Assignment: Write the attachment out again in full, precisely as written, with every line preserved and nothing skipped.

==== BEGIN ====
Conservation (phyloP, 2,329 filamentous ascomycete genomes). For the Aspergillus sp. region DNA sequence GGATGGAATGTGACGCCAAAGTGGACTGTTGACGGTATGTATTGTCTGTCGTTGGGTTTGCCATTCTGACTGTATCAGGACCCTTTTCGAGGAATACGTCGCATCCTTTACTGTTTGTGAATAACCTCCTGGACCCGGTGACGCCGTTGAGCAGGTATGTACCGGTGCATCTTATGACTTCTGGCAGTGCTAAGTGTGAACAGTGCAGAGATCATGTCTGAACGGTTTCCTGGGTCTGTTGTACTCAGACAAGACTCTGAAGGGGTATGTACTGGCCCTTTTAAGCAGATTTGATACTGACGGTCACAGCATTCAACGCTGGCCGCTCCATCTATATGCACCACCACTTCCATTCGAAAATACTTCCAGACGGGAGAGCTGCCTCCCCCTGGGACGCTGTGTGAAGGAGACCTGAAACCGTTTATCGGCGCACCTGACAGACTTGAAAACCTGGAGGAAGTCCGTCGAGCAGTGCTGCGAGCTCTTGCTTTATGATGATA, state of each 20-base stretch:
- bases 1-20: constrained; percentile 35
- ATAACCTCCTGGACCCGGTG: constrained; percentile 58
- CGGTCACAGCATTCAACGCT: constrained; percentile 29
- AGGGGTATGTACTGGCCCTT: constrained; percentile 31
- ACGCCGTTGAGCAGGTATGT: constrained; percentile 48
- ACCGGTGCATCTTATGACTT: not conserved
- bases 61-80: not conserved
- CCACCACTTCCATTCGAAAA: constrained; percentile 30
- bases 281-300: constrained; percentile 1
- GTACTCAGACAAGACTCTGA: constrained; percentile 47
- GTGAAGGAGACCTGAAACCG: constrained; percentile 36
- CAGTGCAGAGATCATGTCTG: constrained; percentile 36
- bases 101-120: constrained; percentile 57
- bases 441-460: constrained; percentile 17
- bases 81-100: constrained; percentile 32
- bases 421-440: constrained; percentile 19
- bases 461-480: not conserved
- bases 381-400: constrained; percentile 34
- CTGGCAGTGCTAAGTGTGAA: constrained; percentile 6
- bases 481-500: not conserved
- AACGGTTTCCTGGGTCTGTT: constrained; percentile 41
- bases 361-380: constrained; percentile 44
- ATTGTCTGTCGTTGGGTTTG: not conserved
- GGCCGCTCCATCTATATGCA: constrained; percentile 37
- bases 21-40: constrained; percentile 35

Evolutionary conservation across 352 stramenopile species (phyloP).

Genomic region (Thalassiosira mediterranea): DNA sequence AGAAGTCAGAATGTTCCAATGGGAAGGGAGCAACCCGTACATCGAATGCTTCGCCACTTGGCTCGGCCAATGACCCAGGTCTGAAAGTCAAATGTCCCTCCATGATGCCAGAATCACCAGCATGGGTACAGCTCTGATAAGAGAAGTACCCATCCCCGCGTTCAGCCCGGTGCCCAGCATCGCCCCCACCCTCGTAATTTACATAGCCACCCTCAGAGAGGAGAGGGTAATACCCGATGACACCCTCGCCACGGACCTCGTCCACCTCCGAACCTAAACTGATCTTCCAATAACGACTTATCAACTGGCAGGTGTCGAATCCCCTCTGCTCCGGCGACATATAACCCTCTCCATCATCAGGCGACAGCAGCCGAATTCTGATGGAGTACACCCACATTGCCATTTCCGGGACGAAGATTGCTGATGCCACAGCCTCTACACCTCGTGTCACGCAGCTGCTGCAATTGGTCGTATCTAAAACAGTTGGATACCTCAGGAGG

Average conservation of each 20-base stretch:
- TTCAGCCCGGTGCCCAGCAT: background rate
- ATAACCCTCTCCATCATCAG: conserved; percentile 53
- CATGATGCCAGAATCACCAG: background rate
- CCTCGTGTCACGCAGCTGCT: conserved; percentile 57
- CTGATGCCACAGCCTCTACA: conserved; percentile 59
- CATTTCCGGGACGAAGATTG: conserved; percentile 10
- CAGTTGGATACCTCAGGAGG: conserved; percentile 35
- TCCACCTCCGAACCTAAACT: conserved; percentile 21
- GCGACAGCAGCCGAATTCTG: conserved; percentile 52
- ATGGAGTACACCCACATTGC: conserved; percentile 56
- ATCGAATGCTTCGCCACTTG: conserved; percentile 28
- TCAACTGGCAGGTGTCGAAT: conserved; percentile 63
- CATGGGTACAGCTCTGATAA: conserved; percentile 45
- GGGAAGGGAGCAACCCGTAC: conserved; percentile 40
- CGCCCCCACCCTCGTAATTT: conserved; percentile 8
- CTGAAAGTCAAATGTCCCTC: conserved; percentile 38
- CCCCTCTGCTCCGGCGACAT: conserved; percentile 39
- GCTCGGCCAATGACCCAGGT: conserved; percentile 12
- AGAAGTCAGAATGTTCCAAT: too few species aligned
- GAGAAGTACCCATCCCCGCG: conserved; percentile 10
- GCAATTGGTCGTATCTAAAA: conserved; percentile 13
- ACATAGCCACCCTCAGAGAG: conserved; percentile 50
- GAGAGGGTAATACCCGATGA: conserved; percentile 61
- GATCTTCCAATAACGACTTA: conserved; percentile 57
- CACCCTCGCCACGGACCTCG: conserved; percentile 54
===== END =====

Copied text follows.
Conservation (phyloP, 2,329 filamentous ascomycete genomes). For the Aspergillus sp. region DNA sequence GGATGGAATGTGACGCCAAAGTGGACTGTTGACGGTATGTATTGTCTGTCGTTGGGTTTGCCATTCTGACTGTATCAGGACCCTTTTCGAGGAATACGTCGCATCCTTTACTGTTTGTGAATAACCTCCTGGACCCGGTGACGCCGTTGAGCAGGTATGTACCGGTGCATCTTATGACTTCTGGCAGTGCTAAGTGTGAACAGTGCAGAGATCATGTCTGAACGGTTTCCTGGGTCTGTTGTACTCAGACAAGACTCTGAAGGGGTATGTACTGGCCCTTTTAAGCAGATTTGATACTGACGGTCACAGCATTCAACGCTGGCCGCTCCATCTATATGCACCACCACTTCCATTCGAAAATACTTCCAGACGGGAGAGCTGCCTCCCCCTGGGACGCTGTGTGAAGGAGACCTGAAACCGTTTATCGGCGCACCTGACAGACTTGAAAACCTGGAGGAAGTCCGTCGAGCAGTGCTGCGAGCTCTTGCTTTATGATGATA, state of each 20-base stretch:
- bases 1-20: constrained; percentile 35
- ATAACCTCCTGGACCCGGTG: constrained; percentile 58
- CGGTCACAGCATTCAACGCT: constrained; percentile 29
- AGGGGTATGTACTGGCCCTT: constrained; percentile 31
- ACGCCGTTGAGCAGGTATGT: constrained; percentile 48
- ACCGGTGCATCTTATGACTT: not conserved
- bases 61-80: not conserved
- CCACCACTTCCATTCGAAAA: constrained; percentile 30
- bases 281-300: constrained; percentile 1
- GTACTCAGACAAGACTCTGA: constrained; percentile 47
- GTGAAGGAGACCTGAAACCG: constrained; percentile 36
- CAGTGCAGAGATCATGTCTG: constrained; percentile 36
- bases 101-120: constrained; percentile 57
- bases 441-460: constrained; percentile 17
- bases 81-100: constrained; percentile 32
- bases 421-440: constrained; percentile 19
- bases 461-480: not conserved
- bases 381-400: constrained; percentile 34
- CTGGCAGTGCTAAGTGTGAA: constrained; percentile 6
- bases 481-500: not conserved
- AACGGTTTCCTGGGTCTGTT: constrained; percentile 41
- bases 361-380: constrained; percentile 44
- ATTGTCTGTCGTTGGGTTTG: not conserved
- GGCCGCTCCATCTATATGCA: constrained; percentile 37
- bases 21-40: constrained; percentile 35

Evolutionary conservation across 352 stramenopile species (phyloP).

Genomic region (Thalassiosira mediterranea): DNA sequence AGAAGTCAGAATGTTCCAATGGGAAGGGAGCAACCCGTACATCGAATGCTTCGCCACTTGGCTCGGCCAATGACCCAGGTCTGAAAGTCAAATGTCCCTCCATGATGCCAGAATCACCAGCATGGGTACAGCTCTGATAAGAGAAGTACCCATCCCCGCGTTCAGCCCGGTGCCCAGCATCGCCCCCACCCTCGTAATTTACATAGCCACCCTCAGAGAGGAGAGGGTAATACCCGATGACACCCTCGCCACGGACCTCGTCCACCTCCGAACCTAAACTGATCTTCCAATAACGACTTATCAACTGGCAGGTGTCGAATCCCCTCTGCTCCGGCGACATATAACCCTCTCCATCATCAGGCGACAGCAGCCGAATTCTGATGGAGTACACCCACATTGCCATTTCCGGGACGAAGATTGCTGATGCCACAGCCTCTACACCTCGTGTCACGCAGCTGCTGCAATTGGTCGTATCTAAAACAGTTGGATACCTCAGGAGG

Average conservation of each 20-base stretch:
- TTCAGCCCGGTGCCCAGCAT: background rate
- ATAACCCTCTCCATCATCAG: conserved; percentile 53
- CATGATGCCAGAATCACCAG: background rate
- CCTCGTGTCACGCAGCTGCT: conserved; percentile 57
- CTGATGCCACAGCCTCTACA: conserved; percentile 59
- CATTTCCGGGACGAAGATTG: conserved; percentile 10
- CAGTTGGATACCTCAGGAGG: conserved; percentile 35
- TCCACCTCCGAACCTAAACT: conserved; percentile 21
- GCGACAGCAGCCGAATTCTG: conserved; percentile 52
- ATGGAGTACACCCACATTGC: conserved; percentile 56
- ATCGAATGCTTCGCCACTTG: conserved; percentile 28
- TCAACTGGCAGGTGTCGAAT: conserved; percentile 63
- CATGGGTACAGCTCTGATAA: conserved; percentile 45
- GGGAAGGGAGCAACCCGTAC: conserved; percentile 40
- CGCCCCCACCCTCGTAATTT: conserved; percentile 8
- CTGAAAGTCAAATGTCCCTC: conserved; percentile 38
- CCCCTCTGCTCCGGCGACAT: conserved; percentile 39
- GCTCGGCCAATGACCCAGGT: conserved; percentile 12
- AGAAGTCAGAATGTTCCAAT: too few species aligned
- GAGAAGTACCCATCCCCGCG: conserved; percentile 10
- GCAATTGGTCGTATCTAAAA: conserved; percentile 13
- ACATAGCCACCCTCAGAGAG: conserved; percentile 50
- GAGAGGGTAATACCCGATGA: conserved; percentile 61
- GATCTTCCAATAACGACTTA: conserved; percentile 57
- CACCCTCGCCACGGACCTCG: conserved; percentile 54